LONELY ILLNESS

Picture Martin Bostock'Katie Whitehead who has battled anorexia since she was 18 (now 23). She wants to talk about her experience to try to raise awareness of the condition and of the fact there isn't really suitable help in the medical profession for many sufferers
Picture Martin Bostock'Katie Whitehead who has battled anorexia since she was 18 (now 23). She wants to talk about her experience to try to raise awareness of the condition and of the fact there isn't really suitable help in the medical profession for many sufferers
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TO most people, Katie Whitehead probably seems like any other normal 23-year-old.

She goes to work every day, she is articulate, friendly, polite and has a stunning smile.

She might look a bit thin, but most people wouldn’t realise why.

For Katie, from Marton, every day is a battle.

She is still fighting the eating disorder which has plagued her life since the age of 18.

Although she is now better than she was and no longer dangerously thin, Katie still feels her obsession with food dominates her life.

She has been treated in The Priory in Manchester and Sion House, Preston, in the past when her Body Mass Index plummeted and she was dangerously underweight.

But since coming back home from her last stint in rehab nearly two years ago, she feels she has been left to fend for herself.

Katie - who when she became really ill, used to regularly walk from Hambleton to Marton to burn calories - said: “It feels like there is a lot of emphasis put on the physical side of an illness like anorexia - a lot of focus on weight and Body Mass Index.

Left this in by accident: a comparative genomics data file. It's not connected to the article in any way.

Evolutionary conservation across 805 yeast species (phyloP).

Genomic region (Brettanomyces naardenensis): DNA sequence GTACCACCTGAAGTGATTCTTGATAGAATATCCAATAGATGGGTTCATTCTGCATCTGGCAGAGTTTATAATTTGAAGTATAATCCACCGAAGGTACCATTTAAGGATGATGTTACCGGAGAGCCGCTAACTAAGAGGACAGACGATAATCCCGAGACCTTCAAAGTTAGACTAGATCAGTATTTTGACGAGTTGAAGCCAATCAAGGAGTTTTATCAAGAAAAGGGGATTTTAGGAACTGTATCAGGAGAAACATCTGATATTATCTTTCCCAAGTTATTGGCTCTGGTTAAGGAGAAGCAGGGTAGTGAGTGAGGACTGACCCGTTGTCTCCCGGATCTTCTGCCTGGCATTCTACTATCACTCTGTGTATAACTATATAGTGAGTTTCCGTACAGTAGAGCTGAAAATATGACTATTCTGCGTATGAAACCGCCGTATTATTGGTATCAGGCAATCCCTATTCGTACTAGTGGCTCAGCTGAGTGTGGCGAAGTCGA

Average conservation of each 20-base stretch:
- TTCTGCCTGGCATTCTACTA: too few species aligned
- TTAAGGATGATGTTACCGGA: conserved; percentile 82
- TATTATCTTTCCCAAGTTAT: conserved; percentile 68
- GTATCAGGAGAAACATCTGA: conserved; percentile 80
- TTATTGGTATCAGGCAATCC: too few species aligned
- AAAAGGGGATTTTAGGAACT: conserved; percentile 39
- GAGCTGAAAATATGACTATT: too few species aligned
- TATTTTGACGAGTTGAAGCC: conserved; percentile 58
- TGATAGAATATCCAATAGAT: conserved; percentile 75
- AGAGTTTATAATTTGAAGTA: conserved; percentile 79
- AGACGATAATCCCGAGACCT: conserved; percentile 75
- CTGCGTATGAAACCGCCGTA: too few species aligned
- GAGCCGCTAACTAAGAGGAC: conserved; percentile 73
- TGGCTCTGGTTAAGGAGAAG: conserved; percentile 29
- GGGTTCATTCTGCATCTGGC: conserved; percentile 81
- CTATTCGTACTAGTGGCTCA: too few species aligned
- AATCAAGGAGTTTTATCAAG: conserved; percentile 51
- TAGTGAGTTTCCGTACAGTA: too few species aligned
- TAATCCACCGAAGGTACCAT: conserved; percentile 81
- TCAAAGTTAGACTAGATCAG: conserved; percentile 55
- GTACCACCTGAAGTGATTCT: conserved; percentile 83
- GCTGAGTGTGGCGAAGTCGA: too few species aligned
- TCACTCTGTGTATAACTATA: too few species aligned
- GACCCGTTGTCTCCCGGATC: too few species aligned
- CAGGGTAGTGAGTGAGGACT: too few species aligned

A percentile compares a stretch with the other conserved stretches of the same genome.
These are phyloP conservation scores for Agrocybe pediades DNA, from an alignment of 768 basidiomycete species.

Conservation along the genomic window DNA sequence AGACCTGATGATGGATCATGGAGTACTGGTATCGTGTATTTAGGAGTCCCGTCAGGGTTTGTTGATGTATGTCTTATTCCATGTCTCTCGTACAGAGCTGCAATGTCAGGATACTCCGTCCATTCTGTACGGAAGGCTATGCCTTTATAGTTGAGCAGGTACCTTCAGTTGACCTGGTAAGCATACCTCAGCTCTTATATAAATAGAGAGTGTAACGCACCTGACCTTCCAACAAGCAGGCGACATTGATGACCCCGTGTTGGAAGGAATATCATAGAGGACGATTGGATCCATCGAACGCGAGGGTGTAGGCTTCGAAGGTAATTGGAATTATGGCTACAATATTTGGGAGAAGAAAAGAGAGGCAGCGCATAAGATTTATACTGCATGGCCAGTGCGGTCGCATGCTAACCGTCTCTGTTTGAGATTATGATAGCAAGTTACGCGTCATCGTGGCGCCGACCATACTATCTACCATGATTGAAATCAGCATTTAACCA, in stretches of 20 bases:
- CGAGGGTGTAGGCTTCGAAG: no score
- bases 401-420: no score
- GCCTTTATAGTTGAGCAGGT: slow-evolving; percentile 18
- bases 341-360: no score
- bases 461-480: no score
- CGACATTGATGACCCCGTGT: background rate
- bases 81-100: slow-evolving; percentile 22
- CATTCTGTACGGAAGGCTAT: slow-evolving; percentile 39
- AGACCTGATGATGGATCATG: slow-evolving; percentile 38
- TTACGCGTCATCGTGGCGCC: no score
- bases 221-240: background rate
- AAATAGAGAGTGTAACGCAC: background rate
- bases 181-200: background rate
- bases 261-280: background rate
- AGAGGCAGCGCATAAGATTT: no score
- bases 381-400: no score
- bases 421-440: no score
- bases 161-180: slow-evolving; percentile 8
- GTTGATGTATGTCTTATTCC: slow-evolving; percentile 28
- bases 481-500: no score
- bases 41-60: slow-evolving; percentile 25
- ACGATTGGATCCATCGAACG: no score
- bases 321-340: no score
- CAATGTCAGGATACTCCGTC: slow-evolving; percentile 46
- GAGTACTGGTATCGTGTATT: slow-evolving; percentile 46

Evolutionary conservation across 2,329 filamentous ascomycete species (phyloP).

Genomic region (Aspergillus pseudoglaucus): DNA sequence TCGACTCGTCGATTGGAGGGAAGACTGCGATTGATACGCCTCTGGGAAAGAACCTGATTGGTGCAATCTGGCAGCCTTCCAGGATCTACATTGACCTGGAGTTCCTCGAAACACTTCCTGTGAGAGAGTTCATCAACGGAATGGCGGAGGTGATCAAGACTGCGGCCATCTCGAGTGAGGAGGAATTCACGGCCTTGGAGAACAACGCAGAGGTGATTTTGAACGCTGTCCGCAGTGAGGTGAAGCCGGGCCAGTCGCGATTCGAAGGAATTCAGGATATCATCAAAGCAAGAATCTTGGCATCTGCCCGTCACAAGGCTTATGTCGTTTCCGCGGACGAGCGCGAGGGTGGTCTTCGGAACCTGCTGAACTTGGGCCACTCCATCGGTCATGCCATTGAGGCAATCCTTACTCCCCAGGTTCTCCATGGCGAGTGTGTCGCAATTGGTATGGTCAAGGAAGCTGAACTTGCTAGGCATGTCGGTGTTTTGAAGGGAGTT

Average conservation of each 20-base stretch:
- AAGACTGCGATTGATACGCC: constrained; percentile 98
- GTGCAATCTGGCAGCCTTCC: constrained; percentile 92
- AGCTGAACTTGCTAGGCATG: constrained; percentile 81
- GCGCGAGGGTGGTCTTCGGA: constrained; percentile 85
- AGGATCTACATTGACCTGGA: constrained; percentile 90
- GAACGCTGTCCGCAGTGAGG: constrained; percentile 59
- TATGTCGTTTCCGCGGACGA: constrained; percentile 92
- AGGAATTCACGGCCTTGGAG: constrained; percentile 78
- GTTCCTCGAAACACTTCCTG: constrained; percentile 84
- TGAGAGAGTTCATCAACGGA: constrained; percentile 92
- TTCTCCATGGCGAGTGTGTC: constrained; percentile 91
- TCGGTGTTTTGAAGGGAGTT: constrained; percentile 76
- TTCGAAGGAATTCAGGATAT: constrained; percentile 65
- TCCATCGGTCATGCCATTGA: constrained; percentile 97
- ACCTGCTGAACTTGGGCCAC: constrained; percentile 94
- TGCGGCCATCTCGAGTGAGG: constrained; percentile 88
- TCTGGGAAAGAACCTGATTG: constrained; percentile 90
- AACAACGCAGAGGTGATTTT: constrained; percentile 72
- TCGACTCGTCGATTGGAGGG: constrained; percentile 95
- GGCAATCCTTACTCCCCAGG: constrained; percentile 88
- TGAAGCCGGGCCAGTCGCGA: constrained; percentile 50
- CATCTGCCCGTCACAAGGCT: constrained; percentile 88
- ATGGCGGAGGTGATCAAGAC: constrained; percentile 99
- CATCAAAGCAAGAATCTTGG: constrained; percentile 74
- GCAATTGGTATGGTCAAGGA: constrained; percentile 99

“There is not as much focus on treating the underlying cause, the mental health side.

“For me now, it’s habit and I would say it does still rule my life.

“I can function, I go to work, people wouldn’t know about it – but it’s still there and is still an obsession.

“I’m a lot better than I was. When I was really ill, I was bingeing three times a day and making myself sick and I still binge at night now.

“I’m not an obsessive over exerciser like I was, I used to walk all the time and do thousands of sit-ups a day.

“But the food control thing is still there.

“I feel if you are like me and not dangerously ill, there is no help out there.

“I feel overlooked. I’ve been to health services and been promised help, which hasn’t arrived. It gets my hopes up, but then there’s nothing and it leaves me feeling so frustrated.”

The former Collegiate High School pupil also feels disturbed and upset by how many young girls she sees who are fellow sufferers of eating disorders.

Her own problems started when she was 18 and her then-boyfriend - who was several years older - was extremely controlling and took away her independence and confidence.

She started restricting what she ate more and more and exercising compulsively.

When she was 20, she was admitted to The Priory having lost a dangerous amount of weight and forced to eat to become healthy.

But then the cycle of starvation and bingeing started again.

Katie said: “It’s a lonely illness, because you become so secretive. I don’t have many friends and I never really go out.

“I’m lucky I have a really great boyfriend and my family are brilliant support.

“But eating disorders are a growing problem – there are more and more girls affected. It’s becoming more and more common.

“I’m hoping I can try to raise more awareness, especially of the fact there doesn’t seem to be much help available until it gets to the stage where it’s almost life-threatening.

“I’ve been fighting it since I was 18 and I do want to get better, I just don’t know where to turn.”